Laptops and embedded systems form the backbone of our everyday life and perhaps the global economy. Probably because people all over the world use laptops to perform a range of tasks every day, the general public is familiar with the concepts of laptops.
Every day, whether you know it or not, you use an embedded system to perform a particular function. Yet, unlike laptops, few people outside the programming and engineering fields have heard of embedded systems, and even fewer know what they are.
This article tells you whether laptops are embedded systems, what embedded systems are, their fundamental underlying components, and how they operate.
Is Laptop an Embedded System?
Though laptops may contain multiple embedded systems, laptops are not embedded systems. One way of conceptualizing an embedded system is to understand how they stand in contrast to a laptop.
Laptops are general-purpose machines used to perform a wide array of functions such as streaming, gaming, programming, and word processing. In essence, a laptop performs multiple functions.
In contrast, an embedded system is a specific combination of software and hardware designed to perform a highly specific function.
For example, the microwave in your home is used to warm things and nothing else. You can fine-tune how long it takes and how hot what you warm should be, but the underlying functionality does not change.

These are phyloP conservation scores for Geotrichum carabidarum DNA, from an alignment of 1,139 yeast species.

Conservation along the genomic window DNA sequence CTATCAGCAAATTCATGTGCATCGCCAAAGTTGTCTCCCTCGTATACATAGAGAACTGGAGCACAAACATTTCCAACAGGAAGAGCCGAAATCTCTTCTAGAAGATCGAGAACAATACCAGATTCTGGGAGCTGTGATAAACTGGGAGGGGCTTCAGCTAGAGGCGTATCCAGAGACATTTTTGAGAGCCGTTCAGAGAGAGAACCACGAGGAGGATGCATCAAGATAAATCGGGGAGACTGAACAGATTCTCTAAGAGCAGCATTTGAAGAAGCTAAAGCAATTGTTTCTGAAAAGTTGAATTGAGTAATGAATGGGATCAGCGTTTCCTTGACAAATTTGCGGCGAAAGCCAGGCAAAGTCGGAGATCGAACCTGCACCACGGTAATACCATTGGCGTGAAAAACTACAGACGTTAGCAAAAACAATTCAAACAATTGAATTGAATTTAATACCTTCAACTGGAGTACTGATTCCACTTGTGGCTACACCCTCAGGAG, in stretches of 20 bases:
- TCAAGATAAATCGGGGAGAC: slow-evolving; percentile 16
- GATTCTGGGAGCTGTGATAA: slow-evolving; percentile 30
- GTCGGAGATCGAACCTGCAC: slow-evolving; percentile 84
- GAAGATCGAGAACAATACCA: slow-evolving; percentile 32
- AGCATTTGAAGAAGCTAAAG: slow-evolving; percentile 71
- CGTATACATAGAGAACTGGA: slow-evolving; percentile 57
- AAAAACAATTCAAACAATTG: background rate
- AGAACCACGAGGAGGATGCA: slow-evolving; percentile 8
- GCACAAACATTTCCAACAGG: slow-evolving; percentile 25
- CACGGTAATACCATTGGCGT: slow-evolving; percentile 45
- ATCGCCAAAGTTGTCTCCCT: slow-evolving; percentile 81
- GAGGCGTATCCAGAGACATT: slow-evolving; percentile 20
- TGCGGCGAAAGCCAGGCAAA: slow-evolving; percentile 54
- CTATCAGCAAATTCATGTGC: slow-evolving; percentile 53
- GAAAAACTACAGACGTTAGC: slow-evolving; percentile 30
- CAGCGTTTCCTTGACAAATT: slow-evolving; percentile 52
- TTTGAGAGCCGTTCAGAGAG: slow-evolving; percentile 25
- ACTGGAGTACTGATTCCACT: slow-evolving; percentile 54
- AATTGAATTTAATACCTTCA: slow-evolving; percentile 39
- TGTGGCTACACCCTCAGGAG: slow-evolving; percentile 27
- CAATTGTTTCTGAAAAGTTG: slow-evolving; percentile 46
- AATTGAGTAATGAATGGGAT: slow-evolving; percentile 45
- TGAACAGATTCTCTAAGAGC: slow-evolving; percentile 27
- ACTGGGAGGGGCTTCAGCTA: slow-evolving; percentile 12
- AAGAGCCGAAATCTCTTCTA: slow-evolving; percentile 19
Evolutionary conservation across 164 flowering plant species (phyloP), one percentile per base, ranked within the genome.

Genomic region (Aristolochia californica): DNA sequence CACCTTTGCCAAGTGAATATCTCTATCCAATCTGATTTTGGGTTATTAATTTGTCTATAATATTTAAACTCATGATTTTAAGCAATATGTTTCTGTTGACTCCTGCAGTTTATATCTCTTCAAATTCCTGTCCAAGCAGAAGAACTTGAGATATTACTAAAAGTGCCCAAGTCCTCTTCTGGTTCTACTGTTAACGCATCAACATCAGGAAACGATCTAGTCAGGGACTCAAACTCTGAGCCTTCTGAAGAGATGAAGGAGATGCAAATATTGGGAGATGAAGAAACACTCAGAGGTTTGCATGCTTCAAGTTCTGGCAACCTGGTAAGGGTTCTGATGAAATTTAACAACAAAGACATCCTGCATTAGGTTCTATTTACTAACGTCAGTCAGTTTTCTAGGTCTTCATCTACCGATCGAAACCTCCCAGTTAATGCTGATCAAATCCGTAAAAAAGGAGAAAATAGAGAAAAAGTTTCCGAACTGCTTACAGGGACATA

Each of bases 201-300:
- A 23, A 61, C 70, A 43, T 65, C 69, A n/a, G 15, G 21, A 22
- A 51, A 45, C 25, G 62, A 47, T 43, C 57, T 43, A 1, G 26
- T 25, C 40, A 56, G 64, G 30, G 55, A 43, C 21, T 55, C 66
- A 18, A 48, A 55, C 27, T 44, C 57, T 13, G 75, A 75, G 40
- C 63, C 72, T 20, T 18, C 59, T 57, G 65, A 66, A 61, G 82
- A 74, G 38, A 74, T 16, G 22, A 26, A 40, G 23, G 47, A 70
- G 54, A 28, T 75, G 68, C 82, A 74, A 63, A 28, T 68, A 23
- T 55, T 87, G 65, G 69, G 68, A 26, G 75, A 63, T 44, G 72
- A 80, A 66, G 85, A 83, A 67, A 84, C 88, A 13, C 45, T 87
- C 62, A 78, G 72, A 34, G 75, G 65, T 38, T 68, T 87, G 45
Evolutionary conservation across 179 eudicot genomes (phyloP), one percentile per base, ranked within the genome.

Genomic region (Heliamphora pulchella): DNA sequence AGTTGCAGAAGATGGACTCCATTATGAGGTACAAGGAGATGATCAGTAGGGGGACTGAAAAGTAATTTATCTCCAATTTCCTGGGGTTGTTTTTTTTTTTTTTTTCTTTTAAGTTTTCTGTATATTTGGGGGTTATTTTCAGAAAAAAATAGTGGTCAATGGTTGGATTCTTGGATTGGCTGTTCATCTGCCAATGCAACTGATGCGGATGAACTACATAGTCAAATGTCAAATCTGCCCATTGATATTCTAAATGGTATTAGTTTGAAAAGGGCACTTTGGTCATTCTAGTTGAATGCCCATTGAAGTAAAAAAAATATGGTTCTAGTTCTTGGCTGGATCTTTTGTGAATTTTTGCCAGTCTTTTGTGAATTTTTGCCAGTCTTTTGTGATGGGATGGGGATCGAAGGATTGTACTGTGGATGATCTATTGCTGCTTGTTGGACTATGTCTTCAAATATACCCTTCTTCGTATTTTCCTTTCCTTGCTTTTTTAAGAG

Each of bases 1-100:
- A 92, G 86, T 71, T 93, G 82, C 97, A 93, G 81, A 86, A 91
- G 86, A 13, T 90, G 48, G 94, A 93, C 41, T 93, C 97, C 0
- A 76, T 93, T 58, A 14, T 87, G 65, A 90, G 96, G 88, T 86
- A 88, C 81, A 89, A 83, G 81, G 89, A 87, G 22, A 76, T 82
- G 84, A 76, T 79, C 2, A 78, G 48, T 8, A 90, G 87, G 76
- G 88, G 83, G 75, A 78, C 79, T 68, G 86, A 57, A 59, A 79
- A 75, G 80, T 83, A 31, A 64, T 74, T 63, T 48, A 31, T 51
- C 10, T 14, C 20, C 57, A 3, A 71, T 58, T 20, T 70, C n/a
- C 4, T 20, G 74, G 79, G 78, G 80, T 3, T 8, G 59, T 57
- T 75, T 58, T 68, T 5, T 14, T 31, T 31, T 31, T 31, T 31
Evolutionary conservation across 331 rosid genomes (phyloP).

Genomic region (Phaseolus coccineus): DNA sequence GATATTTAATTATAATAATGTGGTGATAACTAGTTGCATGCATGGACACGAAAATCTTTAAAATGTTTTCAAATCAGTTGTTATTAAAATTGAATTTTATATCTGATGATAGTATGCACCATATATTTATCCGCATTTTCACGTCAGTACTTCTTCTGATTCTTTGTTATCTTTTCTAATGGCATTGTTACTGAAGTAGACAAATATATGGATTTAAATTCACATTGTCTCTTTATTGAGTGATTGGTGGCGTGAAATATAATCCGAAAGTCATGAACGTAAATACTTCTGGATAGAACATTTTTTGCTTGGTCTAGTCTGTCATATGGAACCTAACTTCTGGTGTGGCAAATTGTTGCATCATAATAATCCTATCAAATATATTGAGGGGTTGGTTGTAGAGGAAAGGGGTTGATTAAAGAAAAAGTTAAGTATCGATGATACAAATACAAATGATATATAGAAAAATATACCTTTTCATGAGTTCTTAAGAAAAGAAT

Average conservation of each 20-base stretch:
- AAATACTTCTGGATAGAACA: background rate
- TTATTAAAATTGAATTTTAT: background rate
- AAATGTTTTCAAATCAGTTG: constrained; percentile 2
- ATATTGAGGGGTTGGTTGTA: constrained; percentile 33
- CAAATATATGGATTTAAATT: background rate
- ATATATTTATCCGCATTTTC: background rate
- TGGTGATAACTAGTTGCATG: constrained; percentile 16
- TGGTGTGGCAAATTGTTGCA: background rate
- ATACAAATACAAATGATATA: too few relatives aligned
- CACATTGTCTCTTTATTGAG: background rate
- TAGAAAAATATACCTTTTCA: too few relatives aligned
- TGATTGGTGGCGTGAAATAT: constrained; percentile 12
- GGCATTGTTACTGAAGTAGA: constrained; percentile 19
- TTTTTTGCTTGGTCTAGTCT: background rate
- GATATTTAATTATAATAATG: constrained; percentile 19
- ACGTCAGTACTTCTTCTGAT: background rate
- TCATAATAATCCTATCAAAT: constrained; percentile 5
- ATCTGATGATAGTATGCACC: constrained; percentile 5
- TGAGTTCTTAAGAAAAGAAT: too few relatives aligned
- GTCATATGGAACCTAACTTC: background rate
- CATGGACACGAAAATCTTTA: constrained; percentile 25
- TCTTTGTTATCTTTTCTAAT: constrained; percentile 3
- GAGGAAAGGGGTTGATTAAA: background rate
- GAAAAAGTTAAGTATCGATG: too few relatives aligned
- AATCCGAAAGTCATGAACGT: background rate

This is because the microprocessor (the microwave’s brain) was programmed to do only that.
The reason embedded systems are called that is because they can be embedded in more complex machines. For example, your laptop contains a keyboard that is used to type along with software that allows it to do that.
It also contains a WiFi component responsible for transmitting and receiving the signals that allow you to connect to WiFi networks and browse the internet. In this way, laptops, and other machines such as cars, contain multiple embedded systems.
How Do Embedded Systems Work?
The exact mechanisms underlying the operation of an embedded system will differ depending on its complexity and its precise function. However, all embedded systems share some common features.
All embedded systems require a series of programmed instructions that direct that system’s hardware on how to function. For example, the indicators on the dashboard of a car have a series of instructions that instruct the car on what to display and when.
A unique feature of the software in embedded systems is they are not transferable to other hardware without significant modification. This is in contrast to how Microsoft Office can run on different laptops and computers.
The hardware of embedded systems is both highly variable and highly specific. In particular, the hardware is designed to contain as few components as possible to accomplish the required tasks, and the pre-existing features of the subunits of the hardware may be intentionally eliminated.
A processor is needed to coordinate the communication between the embedded system’s software and its hardware. These processors are called microprocessors because all the processor’s functions can be found on a small chip called an integrated circuit.
When these microprocessors are combined with the input and output interfaces of the embedded system, they are referred to as microcontrollers.
Hence, when the processor of an embedded system uses an external chip to house its input and output interfaces, it is a microprocessor, but when the microprocessor is more complex, it is a microcontroller.